The company will be led by Ralf Schöpwinkel, who joins from Geminor with 25 years of industry experience. Schöpwinkel leaves the position of CSO at Geminor, the resource management company he helped to establish in nine European countries. Schöpwinkel will remain a shareholder in Geminor.
Polynate will focus on plastic waste and its main activity will be to supply Quantafuel’s current facilities in Kristiansund, Norway (mechanical plastic recycling), Skive, Denmark (chemical plastic recycling) and its planned facilities in Denmark and the UK. Polynate will also supply plastic waste to Quantafuel’s joint project with Eurazeo – ReSource, Denmark’s largest plastic sorting facility in Esbjerg, which will be ready to receive waste from the beginning of 2024. Polynate will also enter the UK market, where Quantafuel has an ambitious project plan with several Plastic-to-Liquid (PtL) plants in the coming years.
“Polynate will make an important contribution to the sustainable treatment and management of international plastic waste,” says Geminor CEO Kjetil Vikingstad.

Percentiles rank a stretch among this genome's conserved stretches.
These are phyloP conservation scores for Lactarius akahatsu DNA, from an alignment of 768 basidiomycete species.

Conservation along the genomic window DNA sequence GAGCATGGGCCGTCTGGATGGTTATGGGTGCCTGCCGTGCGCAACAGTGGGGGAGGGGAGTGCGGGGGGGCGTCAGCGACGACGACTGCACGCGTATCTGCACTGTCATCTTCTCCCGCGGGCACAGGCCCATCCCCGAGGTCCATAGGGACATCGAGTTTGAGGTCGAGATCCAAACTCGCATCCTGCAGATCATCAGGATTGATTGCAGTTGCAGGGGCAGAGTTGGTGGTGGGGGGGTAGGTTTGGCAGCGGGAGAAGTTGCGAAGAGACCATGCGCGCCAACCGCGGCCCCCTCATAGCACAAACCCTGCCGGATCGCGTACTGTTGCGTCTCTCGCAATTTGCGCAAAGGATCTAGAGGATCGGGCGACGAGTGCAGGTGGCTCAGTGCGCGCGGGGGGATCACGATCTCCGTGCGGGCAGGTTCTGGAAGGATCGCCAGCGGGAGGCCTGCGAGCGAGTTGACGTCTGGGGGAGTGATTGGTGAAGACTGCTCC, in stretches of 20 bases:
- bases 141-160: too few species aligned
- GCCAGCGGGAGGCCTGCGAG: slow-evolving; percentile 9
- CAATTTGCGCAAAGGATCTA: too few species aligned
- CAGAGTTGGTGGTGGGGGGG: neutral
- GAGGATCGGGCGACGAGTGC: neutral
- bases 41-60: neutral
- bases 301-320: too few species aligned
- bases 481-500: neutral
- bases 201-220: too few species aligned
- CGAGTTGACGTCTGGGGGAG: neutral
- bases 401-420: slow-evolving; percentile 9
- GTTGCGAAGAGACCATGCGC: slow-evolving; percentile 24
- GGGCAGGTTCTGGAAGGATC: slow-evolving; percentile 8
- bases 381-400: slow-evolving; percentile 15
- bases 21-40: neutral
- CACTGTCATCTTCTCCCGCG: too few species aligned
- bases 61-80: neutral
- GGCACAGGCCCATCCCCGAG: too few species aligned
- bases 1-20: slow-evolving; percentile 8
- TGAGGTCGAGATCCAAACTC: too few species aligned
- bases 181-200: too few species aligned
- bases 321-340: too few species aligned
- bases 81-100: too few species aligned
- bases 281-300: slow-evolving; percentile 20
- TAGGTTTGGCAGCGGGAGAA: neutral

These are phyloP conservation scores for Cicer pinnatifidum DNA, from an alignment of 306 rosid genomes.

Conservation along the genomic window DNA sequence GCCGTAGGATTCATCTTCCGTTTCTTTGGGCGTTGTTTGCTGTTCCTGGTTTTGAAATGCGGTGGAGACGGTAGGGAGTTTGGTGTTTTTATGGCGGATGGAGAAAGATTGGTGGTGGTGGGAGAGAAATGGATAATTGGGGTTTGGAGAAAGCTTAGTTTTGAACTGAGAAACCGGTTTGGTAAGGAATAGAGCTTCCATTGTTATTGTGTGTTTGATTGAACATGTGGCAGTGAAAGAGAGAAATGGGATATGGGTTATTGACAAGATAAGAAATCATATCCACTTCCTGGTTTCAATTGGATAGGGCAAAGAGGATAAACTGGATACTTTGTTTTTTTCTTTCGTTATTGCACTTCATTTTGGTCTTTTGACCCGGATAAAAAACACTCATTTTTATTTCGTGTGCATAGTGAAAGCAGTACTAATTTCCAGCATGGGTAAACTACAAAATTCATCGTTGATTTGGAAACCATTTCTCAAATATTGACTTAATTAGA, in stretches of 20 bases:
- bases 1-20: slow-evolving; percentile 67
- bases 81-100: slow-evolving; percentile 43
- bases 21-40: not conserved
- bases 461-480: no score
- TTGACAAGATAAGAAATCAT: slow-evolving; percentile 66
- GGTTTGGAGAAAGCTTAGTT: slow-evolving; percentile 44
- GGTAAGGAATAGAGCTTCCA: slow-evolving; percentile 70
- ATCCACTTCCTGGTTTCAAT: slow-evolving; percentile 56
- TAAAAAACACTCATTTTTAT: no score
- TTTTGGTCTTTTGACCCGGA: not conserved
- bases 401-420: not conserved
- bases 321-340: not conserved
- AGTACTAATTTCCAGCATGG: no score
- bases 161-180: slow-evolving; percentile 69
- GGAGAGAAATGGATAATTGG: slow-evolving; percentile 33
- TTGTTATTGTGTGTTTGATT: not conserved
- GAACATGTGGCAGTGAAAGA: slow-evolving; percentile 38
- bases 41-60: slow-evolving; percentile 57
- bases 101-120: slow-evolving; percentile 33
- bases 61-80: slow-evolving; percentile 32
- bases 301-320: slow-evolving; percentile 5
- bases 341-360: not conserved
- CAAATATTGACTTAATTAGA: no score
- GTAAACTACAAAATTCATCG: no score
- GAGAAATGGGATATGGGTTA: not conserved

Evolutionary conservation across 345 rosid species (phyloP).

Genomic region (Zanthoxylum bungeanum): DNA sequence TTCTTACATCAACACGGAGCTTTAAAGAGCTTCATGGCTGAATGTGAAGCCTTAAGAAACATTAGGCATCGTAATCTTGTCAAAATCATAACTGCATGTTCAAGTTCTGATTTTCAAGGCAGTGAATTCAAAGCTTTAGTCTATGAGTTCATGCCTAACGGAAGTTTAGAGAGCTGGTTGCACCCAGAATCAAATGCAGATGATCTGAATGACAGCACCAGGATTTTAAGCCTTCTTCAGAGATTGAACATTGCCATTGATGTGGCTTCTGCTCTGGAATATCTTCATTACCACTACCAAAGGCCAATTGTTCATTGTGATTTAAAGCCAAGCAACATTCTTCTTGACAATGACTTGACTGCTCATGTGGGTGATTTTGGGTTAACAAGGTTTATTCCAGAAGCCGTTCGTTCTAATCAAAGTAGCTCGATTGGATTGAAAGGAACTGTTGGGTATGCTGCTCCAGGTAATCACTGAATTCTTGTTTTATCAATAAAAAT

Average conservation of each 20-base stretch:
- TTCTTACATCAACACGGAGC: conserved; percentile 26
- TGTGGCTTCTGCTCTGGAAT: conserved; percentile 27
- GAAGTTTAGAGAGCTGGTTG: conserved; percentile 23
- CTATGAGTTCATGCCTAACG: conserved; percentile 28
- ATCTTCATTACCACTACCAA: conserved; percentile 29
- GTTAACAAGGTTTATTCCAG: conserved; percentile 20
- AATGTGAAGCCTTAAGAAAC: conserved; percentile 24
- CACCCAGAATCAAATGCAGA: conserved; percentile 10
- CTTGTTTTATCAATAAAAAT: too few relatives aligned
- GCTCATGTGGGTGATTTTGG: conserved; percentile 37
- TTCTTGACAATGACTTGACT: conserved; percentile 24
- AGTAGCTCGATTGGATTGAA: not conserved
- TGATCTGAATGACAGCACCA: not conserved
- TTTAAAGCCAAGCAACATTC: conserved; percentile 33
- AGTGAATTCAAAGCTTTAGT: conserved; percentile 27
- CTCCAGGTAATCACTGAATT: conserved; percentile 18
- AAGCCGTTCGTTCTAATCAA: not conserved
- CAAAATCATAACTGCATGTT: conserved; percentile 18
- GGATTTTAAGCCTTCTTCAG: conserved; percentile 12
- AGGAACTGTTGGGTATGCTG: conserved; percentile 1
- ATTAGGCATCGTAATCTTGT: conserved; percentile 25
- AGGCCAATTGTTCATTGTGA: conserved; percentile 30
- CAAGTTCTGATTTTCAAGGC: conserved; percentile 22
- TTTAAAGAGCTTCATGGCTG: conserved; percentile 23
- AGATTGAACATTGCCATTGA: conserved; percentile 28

“The establishment of Polynate together with Quantafuel is strategically important for Geminor. We want to increase our market share and secure new downstream solutions for plastics. It is becoming increasingly important to sort plastics from residual waste, both to secure more raw materials for new plastic products and to reduce the fossil content in waste sent for energy recovery,” says Vikingstad.
“We see great potential here. Chemical recycling of plastics complements mechanical recycling and significantly increases the overall recycling rate. Chemical recycling will make it easier for many countries to achieve their ambitious recycling targets. I am very excited and look forward to focusing exclusively on plastics and supporting the industrialisation of Quantafuel,” says Schöpwinkel.
Quantafuel’s core business is chemical recycling, which involves using a pyrolysis process to break down plastic waste into its original building blocks of carbon and hydrogen chains. These are then reassembled into an oil that can be used to make new, high-quality products – such as food packaging – that meet the stringent requirements of the EU and the rest of Europe.